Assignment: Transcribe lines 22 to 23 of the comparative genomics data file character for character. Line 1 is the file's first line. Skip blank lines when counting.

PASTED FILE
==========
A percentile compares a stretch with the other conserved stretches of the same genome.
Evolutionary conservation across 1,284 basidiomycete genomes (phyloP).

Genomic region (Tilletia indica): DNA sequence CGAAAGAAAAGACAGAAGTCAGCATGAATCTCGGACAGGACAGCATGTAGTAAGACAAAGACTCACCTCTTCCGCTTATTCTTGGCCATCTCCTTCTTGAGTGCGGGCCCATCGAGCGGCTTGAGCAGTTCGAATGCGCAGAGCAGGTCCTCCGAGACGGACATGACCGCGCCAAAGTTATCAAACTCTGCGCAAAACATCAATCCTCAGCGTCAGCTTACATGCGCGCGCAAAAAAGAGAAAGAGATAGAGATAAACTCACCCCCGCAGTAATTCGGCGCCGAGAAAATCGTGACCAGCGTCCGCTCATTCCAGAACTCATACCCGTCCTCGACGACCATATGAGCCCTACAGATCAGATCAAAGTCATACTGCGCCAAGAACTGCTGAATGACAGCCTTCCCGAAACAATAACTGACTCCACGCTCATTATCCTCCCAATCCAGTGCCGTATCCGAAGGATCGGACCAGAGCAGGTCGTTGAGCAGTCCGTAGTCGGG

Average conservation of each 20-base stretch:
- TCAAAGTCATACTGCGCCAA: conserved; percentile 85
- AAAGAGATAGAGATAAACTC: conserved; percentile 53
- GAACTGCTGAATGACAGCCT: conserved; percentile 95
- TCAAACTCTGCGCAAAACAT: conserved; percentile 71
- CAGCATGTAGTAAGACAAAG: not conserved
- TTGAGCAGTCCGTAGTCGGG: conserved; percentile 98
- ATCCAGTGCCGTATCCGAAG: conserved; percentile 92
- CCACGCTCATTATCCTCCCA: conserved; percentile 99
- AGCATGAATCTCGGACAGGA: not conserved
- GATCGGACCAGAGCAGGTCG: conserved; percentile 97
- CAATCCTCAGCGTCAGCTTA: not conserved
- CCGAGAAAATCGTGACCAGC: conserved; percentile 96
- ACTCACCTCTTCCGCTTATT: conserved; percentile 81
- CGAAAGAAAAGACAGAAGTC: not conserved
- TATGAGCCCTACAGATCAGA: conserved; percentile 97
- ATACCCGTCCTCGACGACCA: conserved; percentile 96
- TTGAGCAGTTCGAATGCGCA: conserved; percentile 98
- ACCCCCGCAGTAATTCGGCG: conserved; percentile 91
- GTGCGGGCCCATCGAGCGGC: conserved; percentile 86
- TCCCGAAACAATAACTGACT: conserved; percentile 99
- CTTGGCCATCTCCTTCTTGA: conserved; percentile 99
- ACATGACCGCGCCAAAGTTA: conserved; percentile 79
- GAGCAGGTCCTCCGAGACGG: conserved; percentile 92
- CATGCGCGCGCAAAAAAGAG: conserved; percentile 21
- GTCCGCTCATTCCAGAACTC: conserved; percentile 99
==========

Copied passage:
- ACCCCCGCAGTAATTCGGCG: conserved; percentile 91
- GTGCGGGCCCATCGAGCGGC: conserved; percentile 86